What is an LLC? Do I want one for my small business? Do I need an LLC in my state? Do I need an LLC if I’m using my home state as the filing entity? All these questions will be answered here and more.
First, we’ll explore what an LLC is. An LLC is a Limited Liability Company registered with the appropriate state. It allows for the sharing of a single kind of tax liability (the tax liability on the shares of stock in the business) between the company and the owner (the person who started the LLC). If you’re filing a Change of Address, this may change your business’ LLC status.
Do I need an LLC for my business? If your business grows significantly and your everyday work requires a lot of driving, you may want to consider an LLC. An LLC can help protect your personal assets while also protecting your business assets from those of your competition. If you file a Change of Address, your address and contact information will become the liability of your LLC, not your private residence.
Do I want an LLC if my condition does not require one? Most states won’t require an LLC. Your accountant will be able to assist you in determining if you want one based on the type of business you have and your particular state’s laws. Some countries allow for one or partial incorporation of a company. Other states require you to form a real LLC.
Do I need a Registered Agent for my LLC? An LLC is also a separate entity from your residence. In order for your LLC to have its own separate legal and financial records, you’ll need to appoint a Registered Agent. Sometimes, it is the Registered Agent that will be responsible for the maintenance and filing of all the LLC’s documents. In other states, the Secretary of State will manage these filings.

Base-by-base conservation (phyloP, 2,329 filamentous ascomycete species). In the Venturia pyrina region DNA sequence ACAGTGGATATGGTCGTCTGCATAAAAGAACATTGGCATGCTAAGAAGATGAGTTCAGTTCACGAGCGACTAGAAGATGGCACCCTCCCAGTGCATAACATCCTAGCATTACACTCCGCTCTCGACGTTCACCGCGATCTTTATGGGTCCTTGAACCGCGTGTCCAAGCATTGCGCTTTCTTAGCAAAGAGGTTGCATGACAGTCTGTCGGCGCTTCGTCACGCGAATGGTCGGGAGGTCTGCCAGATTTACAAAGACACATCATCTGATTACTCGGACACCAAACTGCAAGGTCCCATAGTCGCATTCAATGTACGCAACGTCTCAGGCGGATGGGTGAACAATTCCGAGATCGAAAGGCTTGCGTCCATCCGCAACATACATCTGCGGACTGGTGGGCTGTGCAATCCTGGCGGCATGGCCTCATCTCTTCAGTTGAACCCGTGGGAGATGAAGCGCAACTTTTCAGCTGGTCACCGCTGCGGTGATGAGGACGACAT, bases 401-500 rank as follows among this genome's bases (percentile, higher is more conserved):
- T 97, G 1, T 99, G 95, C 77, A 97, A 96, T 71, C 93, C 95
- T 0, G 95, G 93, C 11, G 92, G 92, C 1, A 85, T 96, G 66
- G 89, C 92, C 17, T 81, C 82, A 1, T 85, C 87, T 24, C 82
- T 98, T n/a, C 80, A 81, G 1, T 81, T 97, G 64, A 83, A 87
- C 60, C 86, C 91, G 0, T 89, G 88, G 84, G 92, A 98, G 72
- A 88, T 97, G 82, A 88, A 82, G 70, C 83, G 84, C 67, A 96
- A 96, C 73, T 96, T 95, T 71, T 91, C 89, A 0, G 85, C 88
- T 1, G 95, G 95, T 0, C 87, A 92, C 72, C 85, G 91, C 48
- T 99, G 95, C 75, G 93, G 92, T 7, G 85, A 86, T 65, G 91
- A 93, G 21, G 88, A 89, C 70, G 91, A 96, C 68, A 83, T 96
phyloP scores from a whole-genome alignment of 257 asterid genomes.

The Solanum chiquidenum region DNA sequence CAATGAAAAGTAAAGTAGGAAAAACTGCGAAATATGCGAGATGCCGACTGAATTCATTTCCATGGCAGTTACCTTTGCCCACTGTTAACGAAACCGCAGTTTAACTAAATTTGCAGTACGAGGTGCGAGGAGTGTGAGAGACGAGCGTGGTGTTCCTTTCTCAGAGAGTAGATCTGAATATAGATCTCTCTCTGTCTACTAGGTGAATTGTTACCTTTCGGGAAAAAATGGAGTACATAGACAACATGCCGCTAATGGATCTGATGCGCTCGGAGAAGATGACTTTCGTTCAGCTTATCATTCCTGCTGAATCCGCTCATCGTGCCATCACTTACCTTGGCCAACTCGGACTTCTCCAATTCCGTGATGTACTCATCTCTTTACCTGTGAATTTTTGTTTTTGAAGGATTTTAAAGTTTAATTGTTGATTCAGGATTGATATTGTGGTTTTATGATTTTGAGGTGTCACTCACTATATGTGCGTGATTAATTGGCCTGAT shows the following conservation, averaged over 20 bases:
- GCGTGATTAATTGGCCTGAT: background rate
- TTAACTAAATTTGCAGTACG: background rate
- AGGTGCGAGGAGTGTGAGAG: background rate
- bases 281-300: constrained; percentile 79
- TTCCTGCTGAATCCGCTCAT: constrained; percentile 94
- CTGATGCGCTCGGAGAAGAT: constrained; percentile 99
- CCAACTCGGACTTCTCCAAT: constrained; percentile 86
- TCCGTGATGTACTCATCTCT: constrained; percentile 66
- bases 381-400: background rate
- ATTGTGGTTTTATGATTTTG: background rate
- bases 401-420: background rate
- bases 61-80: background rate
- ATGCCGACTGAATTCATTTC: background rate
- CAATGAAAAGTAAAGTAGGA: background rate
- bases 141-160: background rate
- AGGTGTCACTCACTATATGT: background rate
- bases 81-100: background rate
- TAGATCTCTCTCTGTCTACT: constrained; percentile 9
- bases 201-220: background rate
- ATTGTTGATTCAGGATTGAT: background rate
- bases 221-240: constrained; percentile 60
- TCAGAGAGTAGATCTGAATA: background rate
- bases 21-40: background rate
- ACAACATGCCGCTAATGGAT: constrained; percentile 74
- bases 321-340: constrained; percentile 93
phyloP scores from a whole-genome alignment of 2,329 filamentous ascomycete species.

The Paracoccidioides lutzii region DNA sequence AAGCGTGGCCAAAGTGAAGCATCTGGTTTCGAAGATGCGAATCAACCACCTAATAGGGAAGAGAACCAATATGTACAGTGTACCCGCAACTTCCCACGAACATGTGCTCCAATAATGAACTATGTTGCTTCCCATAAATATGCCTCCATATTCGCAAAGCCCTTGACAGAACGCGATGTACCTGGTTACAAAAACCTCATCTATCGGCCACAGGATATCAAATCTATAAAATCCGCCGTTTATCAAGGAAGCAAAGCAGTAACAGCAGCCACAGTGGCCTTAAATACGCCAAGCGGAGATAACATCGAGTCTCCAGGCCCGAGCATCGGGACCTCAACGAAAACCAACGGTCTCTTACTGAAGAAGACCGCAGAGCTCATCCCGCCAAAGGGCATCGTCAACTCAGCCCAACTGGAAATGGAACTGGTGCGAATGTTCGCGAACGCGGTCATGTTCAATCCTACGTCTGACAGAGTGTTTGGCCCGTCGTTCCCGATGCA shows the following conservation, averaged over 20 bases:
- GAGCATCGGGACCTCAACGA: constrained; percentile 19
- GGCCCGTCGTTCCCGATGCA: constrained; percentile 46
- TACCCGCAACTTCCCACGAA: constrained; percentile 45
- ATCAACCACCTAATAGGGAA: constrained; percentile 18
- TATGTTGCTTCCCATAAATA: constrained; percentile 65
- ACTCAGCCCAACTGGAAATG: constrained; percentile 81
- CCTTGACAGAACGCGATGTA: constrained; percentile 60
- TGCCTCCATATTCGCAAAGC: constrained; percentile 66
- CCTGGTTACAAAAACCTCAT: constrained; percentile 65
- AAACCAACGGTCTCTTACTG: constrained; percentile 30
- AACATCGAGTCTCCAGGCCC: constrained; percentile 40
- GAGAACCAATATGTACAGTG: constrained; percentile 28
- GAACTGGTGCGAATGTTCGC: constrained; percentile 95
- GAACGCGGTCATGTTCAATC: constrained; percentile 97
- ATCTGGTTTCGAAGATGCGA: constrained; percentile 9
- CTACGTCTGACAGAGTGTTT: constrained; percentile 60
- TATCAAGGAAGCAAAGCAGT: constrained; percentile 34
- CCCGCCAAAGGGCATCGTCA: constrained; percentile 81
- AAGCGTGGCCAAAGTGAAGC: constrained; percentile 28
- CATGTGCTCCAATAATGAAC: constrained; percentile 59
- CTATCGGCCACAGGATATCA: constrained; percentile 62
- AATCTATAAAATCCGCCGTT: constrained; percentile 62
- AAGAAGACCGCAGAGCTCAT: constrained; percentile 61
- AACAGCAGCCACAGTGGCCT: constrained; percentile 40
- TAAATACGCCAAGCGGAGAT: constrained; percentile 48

Do I need an attorney for my LLC? Like any legal formation, it’s extremely important that any individuals associated with your LLC are qualified and trustworthy. In case you have kids or a spouse, you’ll need an lawyer that will help you complete the forms and register the name of your business, in addition to any alterations (name changes). While the most common reasons to form an LLC are to prevent state taxes and comply with tax laws, obtaining a registered agent and a qualified attorney also lets you secure your personal interests while still being able to operate your business peacefully.
Do I need an accountant for my LLC? Operating an LLC is a very complex and intricate job, and it requires the attention of an experienced accountant. When you file your papers with your state’s Secretary of State, he or she’ll provide you with a detailed list of who is authorized to make changes and who is responsible for completing them. While this sounds helpful, many accountants aren’t qualified to handle the complex task of incorporating a small business. The Secretary of State also has specific rules about who will represent the LLC, when filings are to be made, how they need to be completed, and what fees are required.
Do I need an accountant for my LLC? It depends on your state’s laws. Most states allow a sole proprietorship to incorporate as an LLC, but you have to incorporate as a company first, before you can incorporate as an LLC. No matter the type of business you are in, you want a qualified individual that will assist you create the necessary Articles of Organization, register the name of your LLC, and keep the books.